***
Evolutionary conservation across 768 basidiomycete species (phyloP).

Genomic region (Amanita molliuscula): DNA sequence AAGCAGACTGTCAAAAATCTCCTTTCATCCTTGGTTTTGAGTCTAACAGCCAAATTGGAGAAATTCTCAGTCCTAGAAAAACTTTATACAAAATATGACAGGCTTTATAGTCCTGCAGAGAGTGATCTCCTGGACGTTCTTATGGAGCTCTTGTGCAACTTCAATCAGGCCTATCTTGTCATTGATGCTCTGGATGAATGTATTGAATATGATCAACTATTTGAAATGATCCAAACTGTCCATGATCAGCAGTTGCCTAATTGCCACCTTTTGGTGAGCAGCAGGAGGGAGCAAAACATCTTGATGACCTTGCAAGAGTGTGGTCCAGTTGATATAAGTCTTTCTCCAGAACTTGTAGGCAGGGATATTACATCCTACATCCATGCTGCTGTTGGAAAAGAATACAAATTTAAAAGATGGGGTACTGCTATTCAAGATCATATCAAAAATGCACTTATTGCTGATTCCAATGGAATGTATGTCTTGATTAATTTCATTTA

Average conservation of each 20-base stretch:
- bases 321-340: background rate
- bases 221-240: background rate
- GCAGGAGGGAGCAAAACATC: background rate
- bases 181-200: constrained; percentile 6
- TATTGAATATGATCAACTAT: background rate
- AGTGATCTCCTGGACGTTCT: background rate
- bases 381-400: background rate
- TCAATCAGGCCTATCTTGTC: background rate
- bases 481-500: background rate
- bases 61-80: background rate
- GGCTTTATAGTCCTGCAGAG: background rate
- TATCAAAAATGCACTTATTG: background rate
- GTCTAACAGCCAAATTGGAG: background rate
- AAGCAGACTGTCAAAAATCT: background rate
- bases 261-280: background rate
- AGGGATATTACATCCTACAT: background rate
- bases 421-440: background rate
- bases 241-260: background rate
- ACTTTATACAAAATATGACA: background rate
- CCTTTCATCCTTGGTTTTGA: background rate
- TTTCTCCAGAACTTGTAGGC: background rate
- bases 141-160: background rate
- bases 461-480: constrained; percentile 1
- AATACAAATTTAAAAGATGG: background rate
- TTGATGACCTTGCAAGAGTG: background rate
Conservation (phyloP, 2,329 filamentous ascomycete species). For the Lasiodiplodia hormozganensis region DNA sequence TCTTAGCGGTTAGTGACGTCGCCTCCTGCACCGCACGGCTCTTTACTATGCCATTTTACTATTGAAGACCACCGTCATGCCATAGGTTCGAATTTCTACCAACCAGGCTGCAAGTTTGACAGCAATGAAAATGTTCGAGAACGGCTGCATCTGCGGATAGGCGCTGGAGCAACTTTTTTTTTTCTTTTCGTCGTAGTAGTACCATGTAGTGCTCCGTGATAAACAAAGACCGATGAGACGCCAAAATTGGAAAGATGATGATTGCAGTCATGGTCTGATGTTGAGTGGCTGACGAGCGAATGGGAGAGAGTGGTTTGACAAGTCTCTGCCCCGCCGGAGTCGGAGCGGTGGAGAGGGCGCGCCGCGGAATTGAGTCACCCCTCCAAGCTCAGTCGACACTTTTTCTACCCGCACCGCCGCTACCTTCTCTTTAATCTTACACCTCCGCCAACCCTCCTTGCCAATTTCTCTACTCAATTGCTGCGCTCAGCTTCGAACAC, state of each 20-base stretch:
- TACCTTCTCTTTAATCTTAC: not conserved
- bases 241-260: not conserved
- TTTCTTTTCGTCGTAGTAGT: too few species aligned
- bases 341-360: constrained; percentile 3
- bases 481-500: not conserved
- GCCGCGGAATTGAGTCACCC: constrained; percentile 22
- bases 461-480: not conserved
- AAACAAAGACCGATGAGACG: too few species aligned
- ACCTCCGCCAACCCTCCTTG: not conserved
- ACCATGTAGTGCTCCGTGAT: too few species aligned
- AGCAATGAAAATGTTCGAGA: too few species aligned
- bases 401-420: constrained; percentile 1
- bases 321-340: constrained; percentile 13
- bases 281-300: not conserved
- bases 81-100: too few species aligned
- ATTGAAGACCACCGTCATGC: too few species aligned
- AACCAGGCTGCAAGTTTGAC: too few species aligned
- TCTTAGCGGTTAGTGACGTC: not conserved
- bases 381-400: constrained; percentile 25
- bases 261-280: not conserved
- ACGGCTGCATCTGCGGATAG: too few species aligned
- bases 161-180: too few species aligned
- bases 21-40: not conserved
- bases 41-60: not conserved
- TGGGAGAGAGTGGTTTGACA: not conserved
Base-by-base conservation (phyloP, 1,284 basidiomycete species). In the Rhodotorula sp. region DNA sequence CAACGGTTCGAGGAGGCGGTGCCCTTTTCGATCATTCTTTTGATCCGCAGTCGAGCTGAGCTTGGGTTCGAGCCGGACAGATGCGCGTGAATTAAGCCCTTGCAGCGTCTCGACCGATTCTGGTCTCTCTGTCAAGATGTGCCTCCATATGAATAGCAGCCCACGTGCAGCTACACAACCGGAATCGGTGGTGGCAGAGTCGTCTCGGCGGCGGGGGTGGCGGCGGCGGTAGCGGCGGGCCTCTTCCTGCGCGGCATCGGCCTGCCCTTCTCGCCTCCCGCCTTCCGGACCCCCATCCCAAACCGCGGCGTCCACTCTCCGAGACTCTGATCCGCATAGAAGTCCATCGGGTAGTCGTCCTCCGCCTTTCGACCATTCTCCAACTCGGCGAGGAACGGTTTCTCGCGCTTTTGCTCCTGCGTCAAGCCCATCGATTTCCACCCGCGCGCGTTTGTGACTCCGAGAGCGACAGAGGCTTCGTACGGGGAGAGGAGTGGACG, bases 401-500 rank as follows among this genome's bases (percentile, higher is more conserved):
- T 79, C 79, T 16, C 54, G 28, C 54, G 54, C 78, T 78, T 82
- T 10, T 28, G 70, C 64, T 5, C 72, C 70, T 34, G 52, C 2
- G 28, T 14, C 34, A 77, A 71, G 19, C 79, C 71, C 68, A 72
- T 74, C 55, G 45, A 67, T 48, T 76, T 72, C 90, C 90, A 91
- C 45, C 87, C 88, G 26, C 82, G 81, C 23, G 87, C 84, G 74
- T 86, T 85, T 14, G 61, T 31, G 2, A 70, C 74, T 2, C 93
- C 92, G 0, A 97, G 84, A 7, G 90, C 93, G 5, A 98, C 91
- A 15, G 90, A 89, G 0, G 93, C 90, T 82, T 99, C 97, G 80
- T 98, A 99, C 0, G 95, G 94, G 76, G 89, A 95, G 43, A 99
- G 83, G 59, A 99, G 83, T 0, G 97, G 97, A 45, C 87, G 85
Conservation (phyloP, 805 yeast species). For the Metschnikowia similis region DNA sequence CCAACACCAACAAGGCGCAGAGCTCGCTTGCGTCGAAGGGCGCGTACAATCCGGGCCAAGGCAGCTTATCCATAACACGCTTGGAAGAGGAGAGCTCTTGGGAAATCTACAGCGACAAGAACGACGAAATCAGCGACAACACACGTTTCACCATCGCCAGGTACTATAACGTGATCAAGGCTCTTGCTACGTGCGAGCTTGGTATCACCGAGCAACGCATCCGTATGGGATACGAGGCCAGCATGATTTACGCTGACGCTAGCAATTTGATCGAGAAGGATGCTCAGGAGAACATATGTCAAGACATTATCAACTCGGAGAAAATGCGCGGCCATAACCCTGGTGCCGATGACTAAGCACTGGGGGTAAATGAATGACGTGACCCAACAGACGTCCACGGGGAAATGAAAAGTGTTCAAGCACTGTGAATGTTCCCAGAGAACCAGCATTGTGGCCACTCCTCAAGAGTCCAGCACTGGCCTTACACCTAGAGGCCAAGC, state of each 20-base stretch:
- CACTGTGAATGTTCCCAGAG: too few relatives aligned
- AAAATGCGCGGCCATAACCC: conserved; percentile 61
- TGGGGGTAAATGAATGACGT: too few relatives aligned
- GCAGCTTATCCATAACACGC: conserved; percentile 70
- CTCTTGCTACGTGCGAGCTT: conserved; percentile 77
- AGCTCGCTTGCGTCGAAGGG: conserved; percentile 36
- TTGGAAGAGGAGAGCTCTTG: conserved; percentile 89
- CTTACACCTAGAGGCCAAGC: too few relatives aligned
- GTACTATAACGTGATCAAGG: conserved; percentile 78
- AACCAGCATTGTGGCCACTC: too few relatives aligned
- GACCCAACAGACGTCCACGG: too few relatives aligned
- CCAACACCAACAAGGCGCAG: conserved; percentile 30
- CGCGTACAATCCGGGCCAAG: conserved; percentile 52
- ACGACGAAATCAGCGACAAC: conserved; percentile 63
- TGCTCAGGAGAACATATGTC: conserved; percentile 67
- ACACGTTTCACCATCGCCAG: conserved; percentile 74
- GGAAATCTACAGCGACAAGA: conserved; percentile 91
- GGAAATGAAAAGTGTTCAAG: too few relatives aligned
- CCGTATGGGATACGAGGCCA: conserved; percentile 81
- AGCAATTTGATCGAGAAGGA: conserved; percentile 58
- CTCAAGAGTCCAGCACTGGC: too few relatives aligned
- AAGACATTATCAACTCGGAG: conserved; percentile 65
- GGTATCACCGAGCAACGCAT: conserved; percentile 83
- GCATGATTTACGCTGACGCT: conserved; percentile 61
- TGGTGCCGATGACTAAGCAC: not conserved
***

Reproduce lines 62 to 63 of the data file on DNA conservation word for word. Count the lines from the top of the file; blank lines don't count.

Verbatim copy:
- C 92, G 0, A 97, G 84, A 7, G 90, C 93, G 5, A 98, C 91
- A 15, G 90, A 89, G 0, G 93, C 90, T 82, T 99, C 97, G 80